Industry analysts often create their lists based on certain conditions and may not produce an exhaustive list. Thus, your third source to complete your list would be any search engine that you might have read or heard about. It could be an offering you haven’t used from your existing vendor. Or perhaps something you saw in a marketing email, a conference, a webinar, etc.
STEP 2: Narrow your long list of candidate search engines
If your list has over a dozen search engines, I suggest you narrow it down to a few candidates – meaning five or fewer. For the types of evaluation that we typically do, I prefer to work with three engines maximum.
To remove some candidates from the list, I like to start by checking each candidate against the major deal breakers. Usually, I’m able to disqualify some with little work. The list below illustrates some of the potential showstoppers I’ve seen in the past. Each organization is different, and some may have policies or directives against or in favor of one or more of the items below. So, consider your current circumstances and future expectations when going through each one.
Depending on your organizational requirements, you may have a more specific set of items. Maybe there’s limitation based on a list of pre-approved vendors because onboarding a new one may be too time consuming or complicated. The goal is to quickly, without much analysis, cross off some search engines from the list. Remember, we’re trying to narrow our list to the most promising candidates, hopefully down to three or a manageable list, for a deeper comparison.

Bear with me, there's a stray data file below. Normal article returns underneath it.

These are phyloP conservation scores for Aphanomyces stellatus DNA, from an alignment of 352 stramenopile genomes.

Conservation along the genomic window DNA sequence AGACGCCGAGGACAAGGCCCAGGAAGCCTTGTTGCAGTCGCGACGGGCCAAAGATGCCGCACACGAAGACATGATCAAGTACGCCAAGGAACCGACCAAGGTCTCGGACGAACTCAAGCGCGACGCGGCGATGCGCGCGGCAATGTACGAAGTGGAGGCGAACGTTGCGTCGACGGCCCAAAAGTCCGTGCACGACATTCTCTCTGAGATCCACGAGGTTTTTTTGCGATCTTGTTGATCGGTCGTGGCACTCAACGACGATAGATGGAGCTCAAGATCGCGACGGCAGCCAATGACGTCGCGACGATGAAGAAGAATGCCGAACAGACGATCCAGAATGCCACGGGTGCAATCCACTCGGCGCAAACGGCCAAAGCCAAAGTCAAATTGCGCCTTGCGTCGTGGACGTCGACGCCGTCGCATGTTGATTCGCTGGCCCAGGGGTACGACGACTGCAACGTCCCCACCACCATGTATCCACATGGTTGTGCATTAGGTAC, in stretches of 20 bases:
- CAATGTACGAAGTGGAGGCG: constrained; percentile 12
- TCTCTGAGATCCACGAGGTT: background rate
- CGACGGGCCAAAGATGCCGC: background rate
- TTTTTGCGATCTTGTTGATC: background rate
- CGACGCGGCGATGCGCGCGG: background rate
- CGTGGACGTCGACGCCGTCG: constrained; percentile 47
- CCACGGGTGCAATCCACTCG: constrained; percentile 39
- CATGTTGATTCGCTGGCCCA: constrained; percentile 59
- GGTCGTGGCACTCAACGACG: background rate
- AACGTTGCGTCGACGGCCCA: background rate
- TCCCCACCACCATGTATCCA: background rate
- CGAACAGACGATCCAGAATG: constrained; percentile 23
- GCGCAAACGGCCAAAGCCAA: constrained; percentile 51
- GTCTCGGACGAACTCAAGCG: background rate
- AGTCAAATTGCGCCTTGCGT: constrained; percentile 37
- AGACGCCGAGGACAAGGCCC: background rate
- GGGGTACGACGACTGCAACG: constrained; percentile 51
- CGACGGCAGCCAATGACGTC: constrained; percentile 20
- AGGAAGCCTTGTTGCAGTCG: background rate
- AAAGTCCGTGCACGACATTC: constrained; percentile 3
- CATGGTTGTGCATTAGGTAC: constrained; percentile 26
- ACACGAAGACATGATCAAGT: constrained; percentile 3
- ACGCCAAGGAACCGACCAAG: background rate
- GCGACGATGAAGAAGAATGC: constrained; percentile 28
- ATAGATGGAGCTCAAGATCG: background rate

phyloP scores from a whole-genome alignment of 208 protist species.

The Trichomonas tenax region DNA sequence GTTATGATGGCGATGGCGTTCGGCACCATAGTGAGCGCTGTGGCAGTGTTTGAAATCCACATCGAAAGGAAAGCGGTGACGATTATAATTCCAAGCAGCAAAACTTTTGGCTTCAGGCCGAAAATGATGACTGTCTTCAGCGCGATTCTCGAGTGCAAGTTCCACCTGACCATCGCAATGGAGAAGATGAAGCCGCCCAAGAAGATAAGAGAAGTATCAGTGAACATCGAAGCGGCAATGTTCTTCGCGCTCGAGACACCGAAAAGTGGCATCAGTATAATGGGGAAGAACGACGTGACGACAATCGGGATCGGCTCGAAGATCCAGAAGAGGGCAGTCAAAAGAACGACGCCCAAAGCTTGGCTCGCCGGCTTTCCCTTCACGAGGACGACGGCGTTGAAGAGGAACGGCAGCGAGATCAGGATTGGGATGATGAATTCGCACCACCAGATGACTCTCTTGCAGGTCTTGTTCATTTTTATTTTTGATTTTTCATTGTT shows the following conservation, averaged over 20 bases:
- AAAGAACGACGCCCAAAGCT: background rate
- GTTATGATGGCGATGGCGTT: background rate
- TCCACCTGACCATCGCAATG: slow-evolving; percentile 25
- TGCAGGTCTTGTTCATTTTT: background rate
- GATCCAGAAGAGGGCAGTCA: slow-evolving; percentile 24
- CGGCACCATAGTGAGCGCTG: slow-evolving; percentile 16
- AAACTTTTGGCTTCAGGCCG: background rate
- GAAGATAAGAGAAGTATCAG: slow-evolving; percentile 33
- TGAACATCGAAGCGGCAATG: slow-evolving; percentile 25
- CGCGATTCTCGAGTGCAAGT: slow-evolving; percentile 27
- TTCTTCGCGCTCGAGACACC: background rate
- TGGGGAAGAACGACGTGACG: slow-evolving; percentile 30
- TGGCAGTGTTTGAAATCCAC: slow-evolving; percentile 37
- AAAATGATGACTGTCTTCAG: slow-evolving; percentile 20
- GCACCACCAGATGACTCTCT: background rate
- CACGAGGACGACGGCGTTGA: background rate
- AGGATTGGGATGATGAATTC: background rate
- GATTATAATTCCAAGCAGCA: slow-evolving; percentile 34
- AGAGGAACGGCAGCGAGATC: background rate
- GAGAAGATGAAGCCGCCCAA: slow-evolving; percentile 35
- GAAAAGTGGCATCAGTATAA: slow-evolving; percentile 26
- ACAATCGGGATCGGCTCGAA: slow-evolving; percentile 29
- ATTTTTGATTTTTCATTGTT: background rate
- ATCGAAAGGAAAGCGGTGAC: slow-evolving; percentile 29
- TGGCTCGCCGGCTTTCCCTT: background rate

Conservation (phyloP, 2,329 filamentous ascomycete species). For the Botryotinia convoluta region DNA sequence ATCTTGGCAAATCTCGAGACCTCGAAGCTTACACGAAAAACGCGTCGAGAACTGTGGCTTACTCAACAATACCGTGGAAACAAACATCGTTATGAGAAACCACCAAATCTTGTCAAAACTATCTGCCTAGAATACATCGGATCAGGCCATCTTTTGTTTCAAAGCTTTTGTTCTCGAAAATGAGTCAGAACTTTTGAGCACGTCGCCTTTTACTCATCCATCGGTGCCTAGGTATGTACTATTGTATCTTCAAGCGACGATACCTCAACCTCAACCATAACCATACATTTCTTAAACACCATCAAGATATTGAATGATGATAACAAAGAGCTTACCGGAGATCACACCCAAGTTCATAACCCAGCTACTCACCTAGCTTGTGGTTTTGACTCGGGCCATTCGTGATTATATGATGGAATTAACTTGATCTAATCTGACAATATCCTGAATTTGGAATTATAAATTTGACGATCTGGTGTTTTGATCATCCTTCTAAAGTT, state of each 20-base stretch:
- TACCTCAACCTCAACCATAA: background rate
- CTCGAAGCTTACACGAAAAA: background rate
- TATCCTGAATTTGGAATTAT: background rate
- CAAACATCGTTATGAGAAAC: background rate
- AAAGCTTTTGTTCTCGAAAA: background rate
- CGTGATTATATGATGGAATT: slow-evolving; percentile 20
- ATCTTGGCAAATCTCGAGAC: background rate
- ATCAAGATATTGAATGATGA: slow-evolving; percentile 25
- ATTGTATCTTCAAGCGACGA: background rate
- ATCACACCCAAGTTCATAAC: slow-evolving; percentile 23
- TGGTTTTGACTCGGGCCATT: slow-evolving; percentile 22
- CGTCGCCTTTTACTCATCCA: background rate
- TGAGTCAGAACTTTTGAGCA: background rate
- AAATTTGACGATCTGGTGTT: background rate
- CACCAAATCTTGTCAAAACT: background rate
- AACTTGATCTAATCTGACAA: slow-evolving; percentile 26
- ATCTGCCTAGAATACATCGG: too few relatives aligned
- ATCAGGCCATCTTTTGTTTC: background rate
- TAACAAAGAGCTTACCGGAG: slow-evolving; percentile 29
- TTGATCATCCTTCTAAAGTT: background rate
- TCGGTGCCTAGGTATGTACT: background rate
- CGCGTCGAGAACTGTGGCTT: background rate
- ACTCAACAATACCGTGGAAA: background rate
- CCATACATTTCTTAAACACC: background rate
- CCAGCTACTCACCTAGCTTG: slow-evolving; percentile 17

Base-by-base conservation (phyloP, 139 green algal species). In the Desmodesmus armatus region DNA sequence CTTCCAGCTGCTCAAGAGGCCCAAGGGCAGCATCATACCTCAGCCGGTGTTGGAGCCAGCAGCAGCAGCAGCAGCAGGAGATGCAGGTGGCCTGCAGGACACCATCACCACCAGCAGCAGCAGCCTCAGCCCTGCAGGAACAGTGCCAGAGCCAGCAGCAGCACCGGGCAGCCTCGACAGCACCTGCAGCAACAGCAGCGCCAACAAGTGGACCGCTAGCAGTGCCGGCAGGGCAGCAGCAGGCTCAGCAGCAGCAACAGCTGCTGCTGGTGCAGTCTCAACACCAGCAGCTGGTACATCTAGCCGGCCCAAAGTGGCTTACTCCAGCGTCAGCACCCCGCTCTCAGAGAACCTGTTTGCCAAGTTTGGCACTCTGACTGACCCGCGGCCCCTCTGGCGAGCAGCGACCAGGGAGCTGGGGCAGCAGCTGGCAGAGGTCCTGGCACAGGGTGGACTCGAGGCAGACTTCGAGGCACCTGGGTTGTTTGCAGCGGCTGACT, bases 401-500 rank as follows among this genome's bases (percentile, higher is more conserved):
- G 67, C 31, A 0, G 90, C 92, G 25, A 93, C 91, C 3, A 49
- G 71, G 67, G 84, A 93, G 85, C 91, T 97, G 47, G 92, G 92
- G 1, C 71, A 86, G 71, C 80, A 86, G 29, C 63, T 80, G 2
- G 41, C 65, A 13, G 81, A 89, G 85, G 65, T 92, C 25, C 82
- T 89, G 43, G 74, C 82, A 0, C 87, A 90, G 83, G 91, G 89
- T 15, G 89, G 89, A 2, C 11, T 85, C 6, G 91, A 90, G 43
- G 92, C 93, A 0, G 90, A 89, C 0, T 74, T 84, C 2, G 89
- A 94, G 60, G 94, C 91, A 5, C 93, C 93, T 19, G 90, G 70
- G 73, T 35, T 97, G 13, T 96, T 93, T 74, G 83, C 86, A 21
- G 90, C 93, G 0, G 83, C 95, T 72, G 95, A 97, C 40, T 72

STEP 3: Define your evaluation criteria
In my experience, your chances of choosing a search engine that will be useful for many years increase when you engage with multiple stakeholders. Work with your current search stakeholders but don’t forget the future ones. Considering both, current and future search clients, would allow you to better evaluate the options out there.
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While some of your organization’s applications may already have search, they can benefit from an enterprise platform rather than siloed implementations.
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Below are some general categories for your evaluation criteria. I’ll drill down into each category and outline the specific elements that our clients typically require or would like to have.